The AX100 has several options to aid manual focus. It’s unfortunate that Sony placed the magnification button on the right side of the camera where it’s unlikely a standard-issue human can reach it. A menu item enables yellow, red or white peaking so you can accurately adjust focus using the lens ring. Turning peaking on/off requires many menu steps, however, so I ruled out using peaking. I decided to leave the AX100 in AF mode, where it tracks focus very well. To lock focus, press the AF/MF button. To return to AF, press the AF/MF button again.
Initially I shot with Cinematone but switched when I found it added a slight pink tint to neutral shades.
Another decision you need to make: 24p or 30p. The advantage of 24p is that Blu-ray does not support 30p. Potentially, 4K Blu-ray will not either, preventing optical storage of 2160p30.
One of Sony’s 4K-UHD marketing slogans is “Four times clearer than HD,” and video recorded by the FDR-AX100 plainly shows Sony engineers have worked their magic to deliver on the slogan. Video captured by the AX100 is very sharp, with high contrast and natural color.
Sharpness curves. Rightmost point is 3840 pixels.
In light of math predicting that UHD will not appear to have greater resolution than Full HD at typical viewing distances, my experience matches reports from others indicating that AX100 video is distinctively sharp even on lower resolution displays.
To help explain this paradox, the graph of sharpness curves (right) presents a set of frequency response curves from a Sony camcorder that demonstrate the effect of manually adjusting sharpness. (The AX100 does not provide controls to adjust sharpness, saturation, brightness or contrast.)
I’ve viewed AX100-shot video extensively and can generalize that most footage from the AX100 has an inordinate amount of aliasing. My experience matches lab testing conducted by the German site www.slashcam.de, which reports that the AX100 has “significant sharpening” and “too strong … sharpening produces distinct halos around dark edges.” Thus the sharpening boost is most likely similar to the orange (“8”) curve.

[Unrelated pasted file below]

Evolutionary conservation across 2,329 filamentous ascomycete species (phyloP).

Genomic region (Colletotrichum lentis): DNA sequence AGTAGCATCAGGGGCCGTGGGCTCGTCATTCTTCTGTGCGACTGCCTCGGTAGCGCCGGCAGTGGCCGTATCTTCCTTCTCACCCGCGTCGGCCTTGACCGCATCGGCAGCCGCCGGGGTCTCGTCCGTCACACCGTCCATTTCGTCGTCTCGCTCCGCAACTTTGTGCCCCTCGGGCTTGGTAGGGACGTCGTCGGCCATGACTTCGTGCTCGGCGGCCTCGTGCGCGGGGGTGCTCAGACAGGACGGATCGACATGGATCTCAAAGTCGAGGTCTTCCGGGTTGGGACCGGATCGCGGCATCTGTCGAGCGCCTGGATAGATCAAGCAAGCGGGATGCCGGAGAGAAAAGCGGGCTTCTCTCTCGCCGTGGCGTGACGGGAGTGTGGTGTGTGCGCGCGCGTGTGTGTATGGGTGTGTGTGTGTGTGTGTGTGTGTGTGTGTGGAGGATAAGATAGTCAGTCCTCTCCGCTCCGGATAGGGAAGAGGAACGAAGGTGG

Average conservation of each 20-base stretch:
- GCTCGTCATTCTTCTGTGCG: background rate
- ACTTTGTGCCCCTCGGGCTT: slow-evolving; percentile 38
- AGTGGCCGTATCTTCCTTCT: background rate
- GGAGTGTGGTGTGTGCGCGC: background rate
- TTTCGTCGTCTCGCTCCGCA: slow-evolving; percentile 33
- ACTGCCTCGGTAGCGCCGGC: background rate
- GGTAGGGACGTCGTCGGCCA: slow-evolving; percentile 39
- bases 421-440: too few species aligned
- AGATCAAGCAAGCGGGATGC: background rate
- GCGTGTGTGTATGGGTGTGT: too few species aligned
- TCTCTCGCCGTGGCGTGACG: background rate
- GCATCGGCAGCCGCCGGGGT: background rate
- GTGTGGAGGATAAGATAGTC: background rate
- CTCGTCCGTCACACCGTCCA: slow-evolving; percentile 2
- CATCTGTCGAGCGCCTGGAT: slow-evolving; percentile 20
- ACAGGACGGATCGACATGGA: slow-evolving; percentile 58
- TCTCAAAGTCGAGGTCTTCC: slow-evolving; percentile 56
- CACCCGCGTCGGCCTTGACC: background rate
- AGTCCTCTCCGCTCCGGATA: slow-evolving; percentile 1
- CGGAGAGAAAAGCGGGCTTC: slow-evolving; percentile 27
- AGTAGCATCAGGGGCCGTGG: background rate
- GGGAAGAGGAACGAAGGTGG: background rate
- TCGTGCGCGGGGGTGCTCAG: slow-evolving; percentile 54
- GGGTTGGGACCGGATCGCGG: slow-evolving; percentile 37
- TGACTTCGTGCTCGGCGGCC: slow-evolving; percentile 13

Looking at the graph, the energy (signal strength) under the orange curve is so great that monitors with display resolutions less than 4K will still display a sharp picture.
Sharpening—edge enhancement, i.e., edge hardness—creates two side effects: judder and aliasing. Because our eyes sense motion judder based on a moving object’s edge hardness, low-frame-rate video will exhibit judder. To help prevent judder (as well as CMOS rolling shutter artifacts), avoid panning unless following an in-motion foreground subject, and always pan with the subject. Never allow a shutter speed faster than 1/60th of a second because short exposures decrease motion blur, which reduces edge hardness, thereby keeping video from exhibiting unpleasant strobing.
With excessive sharpening on object edges, very fast transitions create high frequency information. When the frequency of this information is greater than half of the digital display’s resolution (its sampling frequency), aliasing appears. Aliasing can materialize as moiré or line-twitter (not the same as inter-line flicker). Twitter occurs when a camera moves across fine detail such as tree leaves. The faster the motion, the higher the twitter frequency. Recordings are less likely to exhibit aliasing when made by digital cinema cameras (which do not sharpen) or professional 4K camcorders such as Sony’s FDR-AX1 (which offers sharpness control).
Assuming your NLE employs a very good anti-aliasing filter prior to downscaling UHD to FHD, aliasing can be diminished by creating HD videos. Doing so, however, likely runs contrary to your reasons for buying a UHD camcorder.
Because televisions have several resolutions, computer monitors have many resolutions, and software windows can be sized to most any resolution, there is no onedisplay resolution. Reported artifacts will, therefore, range from none to many. Reports of video quality will vary widely, thereby creating QC difficulties for producers.
When presented on a large screen, 4K video allows viewers to visually roam within a picture. To take advantage of super-resolution images without introducing aliasing, mount the AX100 on a tripod or, when handheld, engage Active Stabilization. When fine detail is present in a scene, do not pan or zoom. To minimize rolling shutter when shooting handheld, keep focal length short (under 1/4x zoom).
Aliasing not caused by over-sharpening is generated within a sensor when the information frequency that arrives from a lens is greater than one-half the sensor’s resolution. Sony seems to have effectively controlled this source of recorded aliasing.
The process of editing UHD XAVC S, although time-consuming, was remarkably straightforward. Here is some of what I learned.